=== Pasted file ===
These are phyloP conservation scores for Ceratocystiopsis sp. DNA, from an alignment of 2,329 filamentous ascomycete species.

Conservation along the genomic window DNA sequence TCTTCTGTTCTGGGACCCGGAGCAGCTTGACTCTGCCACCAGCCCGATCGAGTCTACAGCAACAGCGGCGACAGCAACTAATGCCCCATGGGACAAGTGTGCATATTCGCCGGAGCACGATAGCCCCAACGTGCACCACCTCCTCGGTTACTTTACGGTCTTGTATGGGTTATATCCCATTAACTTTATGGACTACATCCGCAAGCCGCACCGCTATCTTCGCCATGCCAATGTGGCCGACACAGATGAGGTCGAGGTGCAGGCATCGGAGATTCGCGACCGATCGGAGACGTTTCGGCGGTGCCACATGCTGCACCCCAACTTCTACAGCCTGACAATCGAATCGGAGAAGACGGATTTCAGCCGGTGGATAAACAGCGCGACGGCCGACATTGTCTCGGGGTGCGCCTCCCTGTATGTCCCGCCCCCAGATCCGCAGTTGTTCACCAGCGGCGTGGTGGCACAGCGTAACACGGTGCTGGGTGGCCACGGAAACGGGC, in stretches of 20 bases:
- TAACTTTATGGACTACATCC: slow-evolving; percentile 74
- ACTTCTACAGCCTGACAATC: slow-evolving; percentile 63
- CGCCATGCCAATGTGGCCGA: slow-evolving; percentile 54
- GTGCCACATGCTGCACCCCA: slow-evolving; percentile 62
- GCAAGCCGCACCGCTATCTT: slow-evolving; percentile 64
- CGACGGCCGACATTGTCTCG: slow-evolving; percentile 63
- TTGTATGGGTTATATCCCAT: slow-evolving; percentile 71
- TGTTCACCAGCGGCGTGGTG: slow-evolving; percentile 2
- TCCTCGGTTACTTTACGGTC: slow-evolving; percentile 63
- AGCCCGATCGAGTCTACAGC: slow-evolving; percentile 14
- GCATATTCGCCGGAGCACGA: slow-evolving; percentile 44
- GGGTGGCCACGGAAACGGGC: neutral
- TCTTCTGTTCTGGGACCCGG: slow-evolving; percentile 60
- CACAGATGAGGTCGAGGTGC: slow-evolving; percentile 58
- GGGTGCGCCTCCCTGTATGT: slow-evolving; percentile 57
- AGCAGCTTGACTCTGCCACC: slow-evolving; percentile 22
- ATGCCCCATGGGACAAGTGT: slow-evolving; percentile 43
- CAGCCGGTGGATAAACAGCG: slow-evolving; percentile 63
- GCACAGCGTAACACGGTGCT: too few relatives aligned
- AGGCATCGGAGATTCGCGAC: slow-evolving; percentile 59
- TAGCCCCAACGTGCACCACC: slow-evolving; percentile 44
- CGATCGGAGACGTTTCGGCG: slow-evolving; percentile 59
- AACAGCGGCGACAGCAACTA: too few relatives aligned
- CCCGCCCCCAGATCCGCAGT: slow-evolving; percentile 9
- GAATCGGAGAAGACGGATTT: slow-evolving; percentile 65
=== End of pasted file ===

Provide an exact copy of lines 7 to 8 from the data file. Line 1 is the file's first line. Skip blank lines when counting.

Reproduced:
- GCAAGCCGCACCGCTATCTT: slow-evolving; percentile 64
- CGACGGCCGACATTGTCTCG: slow-evolving; percentile 63